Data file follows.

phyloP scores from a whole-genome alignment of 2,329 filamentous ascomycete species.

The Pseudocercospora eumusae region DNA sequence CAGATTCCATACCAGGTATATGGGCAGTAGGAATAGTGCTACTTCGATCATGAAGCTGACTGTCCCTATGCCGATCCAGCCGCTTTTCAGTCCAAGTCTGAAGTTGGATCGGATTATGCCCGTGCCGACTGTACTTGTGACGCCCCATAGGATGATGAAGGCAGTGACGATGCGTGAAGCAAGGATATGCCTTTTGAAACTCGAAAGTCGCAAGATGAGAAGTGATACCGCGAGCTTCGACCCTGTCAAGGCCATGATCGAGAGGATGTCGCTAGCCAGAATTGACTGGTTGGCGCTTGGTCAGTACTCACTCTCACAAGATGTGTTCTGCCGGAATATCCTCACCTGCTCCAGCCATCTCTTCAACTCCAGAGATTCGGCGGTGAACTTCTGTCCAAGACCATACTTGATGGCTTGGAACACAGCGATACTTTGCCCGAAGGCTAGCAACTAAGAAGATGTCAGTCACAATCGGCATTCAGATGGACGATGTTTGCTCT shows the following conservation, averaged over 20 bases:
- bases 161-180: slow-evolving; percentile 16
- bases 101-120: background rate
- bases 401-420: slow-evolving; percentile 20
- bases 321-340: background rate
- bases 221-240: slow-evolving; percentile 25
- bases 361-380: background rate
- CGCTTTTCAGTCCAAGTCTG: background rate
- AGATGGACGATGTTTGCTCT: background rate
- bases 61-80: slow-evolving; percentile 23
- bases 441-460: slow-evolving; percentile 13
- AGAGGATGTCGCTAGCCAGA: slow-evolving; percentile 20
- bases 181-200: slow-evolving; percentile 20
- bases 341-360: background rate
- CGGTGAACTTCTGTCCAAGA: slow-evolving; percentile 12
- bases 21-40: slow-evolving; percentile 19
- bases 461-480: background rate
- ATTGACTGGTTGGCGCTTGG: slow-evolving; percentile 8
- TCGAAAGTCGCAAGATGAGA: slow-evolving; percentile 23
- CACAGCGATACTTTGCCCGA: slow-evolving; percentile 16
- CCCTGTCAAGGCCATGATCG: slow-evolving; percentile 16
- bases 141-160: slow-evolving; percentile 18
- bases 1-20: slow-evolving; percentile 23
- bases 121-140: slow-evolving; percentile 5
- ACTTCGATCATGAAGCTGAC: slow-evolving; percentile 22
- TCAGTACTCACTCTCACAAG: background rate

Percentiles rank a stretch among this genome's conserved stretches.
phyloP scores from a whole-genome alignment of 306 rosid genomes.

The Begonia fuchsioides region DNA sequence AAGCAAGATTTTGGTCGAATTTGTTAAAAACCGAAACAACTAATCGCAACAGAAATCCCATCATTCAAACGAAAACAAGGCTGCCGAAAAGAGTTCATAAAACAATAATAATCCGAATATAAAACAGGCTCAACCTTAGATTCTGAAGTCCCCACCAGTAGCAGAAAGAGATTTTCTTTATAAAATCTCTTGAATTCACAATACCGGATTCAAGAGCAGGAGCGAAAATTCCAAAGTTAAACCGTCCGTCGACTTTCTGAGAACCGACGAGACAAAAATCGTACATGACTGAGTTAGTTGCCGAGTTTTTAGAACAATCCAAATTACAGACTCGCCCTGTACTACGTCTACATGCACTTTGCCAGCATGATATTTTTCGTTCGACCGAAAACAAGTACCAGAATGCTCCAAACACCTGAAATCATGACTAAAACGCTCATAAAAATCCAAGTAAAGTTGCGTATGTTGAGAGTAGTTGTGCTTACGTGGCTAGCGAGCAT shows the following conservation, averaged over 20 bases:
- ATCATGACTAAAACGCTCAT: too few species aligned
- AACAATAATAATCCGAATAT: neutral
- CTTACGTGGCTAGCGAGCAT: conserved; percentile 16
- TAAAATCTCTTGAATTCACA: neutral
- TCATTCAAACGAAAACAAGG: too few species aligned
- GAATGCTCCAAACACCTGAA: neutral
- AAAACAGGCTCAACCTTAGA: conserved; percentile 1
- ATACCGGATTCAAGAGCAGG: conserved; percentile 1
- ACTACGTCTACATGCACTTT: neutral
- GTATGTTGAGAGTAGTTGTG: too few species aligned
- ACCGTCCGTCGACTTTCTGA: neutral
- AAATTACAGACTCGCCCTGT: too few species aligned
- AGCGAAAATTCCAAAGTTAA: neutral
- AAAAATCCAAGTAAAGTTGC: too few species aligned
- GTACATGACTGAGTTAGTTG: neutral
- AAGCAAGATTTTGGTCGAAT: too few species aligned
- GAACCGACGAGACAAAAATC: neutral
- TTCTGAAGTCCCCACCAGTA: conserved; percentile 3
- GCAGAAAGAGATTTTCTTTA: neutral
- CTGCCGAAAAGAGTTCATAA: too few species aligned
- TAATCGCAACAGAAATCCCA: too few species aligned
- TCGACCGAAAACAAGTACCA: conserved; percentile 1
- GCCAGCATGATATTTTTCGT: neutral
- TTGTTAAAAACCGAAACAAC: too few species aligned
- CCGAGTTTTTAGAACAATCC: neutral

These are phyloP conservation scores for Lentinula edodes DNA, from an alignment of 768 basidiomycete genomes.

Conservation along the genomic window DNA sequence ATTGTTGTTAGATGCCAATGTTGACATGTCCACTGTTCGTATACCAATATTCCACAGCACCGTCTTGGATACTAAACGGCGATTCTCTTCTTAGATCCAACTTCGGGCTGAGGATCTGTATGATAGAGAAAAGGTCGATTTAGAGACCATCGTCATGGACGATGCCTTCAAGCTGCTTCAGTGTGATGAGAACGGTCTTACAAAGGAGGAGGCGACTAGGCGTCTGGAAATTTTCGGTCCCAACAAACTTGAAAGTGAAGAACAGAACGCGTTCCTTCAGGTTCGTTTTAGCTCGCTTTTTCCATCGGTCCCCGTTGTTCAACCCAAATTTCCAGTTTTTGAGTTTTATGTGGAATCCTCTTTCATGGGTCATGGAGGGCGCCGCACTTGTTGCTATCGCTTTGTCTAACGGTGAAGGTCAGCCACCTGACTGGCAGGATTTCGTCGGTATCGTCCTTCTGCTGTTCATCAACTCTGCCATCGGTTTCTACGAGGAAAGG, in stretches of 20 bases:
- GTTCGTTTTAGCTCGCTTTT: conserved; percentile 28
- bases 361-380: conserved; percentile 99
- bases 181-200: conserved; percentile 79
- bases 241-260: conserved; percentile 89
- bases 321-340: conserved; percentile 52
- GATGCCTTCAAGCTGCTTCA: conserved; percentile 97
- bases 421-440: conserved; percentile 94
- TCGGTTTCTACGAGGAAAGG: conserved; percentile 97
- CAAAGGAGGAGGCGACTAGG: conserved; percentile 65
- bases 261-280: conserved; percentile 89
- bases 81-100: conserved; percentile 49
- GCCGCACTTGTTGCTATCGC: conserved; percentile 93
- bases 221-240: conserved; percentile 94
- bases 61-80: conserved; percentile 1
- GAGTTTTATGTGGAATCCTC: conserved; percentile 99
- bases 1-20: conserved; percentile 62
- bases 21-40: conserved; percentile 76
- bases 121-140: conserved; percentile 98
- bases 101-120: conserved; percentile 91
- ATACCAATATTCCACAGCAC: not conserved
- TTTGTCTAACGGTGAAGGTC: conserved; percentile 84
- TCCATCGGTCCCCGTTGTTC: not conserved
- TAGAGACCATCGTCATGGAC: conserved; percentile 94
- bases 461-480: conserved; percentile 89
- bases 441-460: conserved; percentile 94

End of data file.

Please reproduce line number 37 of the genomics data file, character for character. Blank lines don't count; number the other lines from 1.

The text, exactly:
- AAAACAGGCTCAACCTTAGA: conserved; percentile 1